This movie may be one of the most cited, adored, and/or iconic examples of the neo-noir film. It takes place in 1930s Los Angeles, shortly before film noir originally became a thing. In that way, it works on many levels as a neo-noir film.
As befits the genre, the plot is convoluted to the point where it takes multiple viewings to fully appreciate its nuances. J.J. “Jake” Giddes (played the Prince of Eyebrows, Jack Nicholson) takes on a case for a woman he believes to be Evelyn Mulwray (played by someone whose name I can’t remember), the wife of Hollis Mulwray, chief engineer for the Los Angeles Department of Water and Power. She claims Hollis may be cheating on her. So Giddes goes out and gets photos of Mulwray, paddling about in a rowboat with the alleged mistress. And these photos end up making front page news. Above the fold, back in the days when news was delivered in newspapers.
But nothing is as it seems, of course. As it turns out, the woman who hired Giddes isn’t Mrs. Mulwray at all. The real Evelyn Mulwray turns out to be Faye Dunaway. And she’s pissed. Mrs. Mulwray (the real one) threatens to sue Giddes.
However, if Mrs. Mulwray is pissed, then Giddes is doubly so. And while he tries to deduce what the fuck is going on, Mrs. Mulwray decides to drop the suit, telling Giddes to please forget the whole thing.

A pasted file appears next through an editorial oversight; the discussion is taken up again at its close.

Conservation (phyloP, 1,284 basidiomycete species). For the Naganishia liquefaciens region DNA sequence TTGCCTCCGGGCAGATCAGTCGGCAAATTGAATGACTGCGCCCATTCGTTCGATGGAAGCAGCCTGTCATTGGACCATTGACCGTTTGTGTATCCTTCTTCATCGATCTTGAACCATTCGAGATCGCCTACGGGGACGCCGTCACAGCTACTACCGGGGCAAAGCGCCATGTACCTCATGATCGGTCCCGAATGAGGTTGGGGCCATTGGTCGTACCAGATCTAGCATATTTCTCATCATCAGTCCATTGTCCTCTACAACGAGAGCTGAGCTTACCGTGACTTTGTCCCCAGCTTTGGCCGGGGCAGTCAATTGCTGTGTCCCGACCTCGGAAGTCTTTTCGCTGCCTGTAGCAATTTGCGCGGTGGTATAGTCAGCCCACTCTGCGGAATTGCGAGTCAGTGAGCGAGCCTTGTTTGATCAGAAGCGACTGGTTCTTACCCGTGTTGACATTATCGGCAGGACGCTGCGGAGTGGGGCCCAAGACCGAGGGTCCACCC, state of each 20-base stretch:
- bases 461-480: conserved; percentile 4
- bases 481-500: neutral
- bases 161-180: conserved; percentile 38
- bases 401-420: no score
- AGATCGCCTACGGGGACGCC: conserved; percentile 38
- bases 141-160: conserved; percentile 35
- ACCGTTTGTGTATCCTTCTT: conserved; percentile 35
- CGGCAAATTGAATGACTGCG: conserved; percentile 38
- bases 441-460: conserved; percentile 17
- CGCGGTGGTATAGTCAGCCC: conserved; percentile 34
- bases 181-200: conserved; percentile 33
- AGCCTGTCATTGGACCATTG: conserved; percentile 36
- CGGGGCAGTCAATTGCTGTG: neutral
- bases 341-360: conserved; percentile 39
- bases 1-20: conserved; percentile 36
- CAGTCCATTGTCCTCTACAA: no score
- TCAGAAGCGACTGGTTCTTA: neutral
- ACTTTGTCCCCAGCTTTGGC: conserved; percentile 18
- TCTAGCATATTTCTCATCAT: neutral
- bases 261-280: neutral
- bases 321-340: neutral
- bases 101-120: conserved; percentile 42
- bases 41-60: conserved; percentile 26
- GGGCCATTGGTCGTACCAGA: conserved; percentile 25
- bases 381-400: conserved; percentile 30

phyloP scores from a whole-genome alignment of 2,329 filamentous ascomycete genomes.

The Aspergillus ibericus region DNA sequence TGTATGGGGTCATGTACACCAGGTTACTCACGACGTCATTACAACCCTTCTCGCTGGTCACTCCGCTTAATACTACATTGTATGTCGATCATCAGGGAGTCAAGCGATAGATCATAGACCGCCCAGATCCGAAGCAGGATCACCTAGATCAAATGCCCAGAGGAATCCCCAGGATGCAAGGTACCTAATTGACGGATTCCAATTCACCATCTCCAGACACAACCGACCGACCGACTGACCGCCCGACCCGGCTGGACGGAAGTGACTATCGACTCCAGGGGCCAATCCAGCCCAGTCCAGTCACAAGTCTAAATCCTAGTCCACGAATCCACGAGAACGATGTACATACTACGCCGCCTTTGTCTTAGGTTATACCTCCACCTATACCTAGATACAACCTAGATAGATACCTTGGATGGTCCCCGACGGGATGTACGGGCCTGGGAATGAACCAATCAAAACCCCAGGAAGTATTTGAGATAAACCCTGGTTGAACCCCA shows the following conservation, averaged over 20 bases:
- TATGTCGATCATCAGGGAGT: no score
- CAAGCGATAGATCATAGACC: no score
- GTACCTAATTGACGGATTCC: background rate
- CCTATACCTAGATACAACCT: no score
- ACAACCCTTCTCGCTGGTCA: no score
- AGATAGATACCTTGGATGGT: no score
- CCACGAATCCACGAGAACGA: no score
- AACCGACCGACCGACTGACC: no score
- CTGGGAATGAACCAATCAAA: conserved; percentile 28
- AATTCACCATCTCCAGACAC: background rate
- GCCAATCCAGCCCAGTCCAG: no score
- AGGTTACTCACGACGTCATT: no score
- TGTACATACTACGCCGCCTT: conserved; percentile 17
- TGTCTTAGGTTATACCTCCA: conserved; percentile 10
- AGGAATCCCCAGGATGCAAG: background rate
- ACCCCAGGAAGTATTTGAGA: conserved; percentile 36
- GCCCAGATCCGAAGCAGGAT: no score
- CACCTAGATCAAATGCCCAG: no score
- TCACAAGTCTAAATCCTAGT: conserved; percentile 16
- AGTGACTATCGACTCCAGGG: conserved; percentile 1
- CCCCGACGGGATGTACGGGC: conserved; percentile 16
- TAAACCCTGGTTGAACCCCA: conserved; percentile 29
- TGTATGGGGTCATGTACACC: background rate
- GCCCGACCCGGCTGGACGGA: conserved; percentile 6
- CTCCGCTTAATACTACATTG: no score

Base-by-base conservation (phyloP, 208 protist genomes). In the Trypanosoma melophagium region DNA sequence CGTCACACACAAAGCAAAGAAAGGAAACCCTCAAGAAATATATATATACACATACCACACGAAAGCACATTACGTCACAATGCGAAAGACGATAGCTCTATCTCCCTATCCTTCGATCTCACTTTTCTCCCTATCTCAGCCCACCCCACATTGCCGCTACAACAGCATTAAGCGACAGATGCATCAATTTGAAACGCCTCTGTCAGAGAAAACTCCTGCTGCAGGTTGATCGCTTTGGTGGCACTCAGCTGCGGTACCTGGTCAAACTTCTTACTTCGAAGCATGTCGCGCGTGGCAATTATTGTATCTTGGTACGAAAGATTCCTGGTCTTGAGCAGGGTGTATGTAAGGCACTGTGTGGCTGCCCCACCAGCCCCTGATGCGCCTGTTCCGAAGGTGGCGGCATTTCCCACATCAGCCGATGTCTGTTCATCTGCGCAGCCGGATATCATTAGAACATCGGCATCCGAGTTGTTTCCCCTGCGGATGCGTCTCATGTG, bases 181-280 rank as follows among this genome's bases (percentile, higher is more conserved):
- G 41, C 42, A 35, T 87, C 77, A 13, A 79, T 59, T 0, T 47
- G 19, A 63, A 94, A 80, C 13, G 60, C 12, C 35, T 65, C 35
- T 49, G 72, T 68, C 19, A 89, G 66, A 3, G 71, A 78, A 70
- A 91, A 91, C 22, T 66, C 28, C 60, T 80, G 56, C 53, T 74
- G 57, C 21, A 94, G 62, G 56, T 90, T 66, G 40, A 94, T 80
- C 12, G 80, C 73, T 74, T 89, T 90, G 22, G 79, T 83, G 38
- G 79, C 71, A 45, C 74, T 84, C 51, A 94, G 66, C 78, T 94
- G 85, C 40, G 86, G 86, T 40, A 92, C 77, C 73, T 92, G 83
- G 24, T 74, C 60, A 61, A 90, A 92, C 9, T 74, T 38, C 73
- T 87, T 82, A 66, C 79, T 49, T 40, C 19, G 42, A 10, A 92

As you see, Mrs. Mulwray runs hot and cold on this matter, which only raises Giddes suspicions more. Not to mention that he’s attracted to her, naturally. But then her husband ends up … well, dead!
Anyhoo, the trail Giddes follows ends up leading to Noah Cross, who is not only Mrs. Mulwray’s father, but also Mr. Mulwray’s sort of partner. And on top of that … well, see the movie, because to say more would be telling.
Without going further into all the gory details, let’s just say that Giddes pays through the nose for his continuing inquiries.
Furthermore, Mulwray’s killer turns out to be the most evil of men. And as Giddes tries to do Evelyn Mulwray a good deed, things end on the note that no good deed goes unpunished.
This a classic that truly deserves two thumbs up! 🙂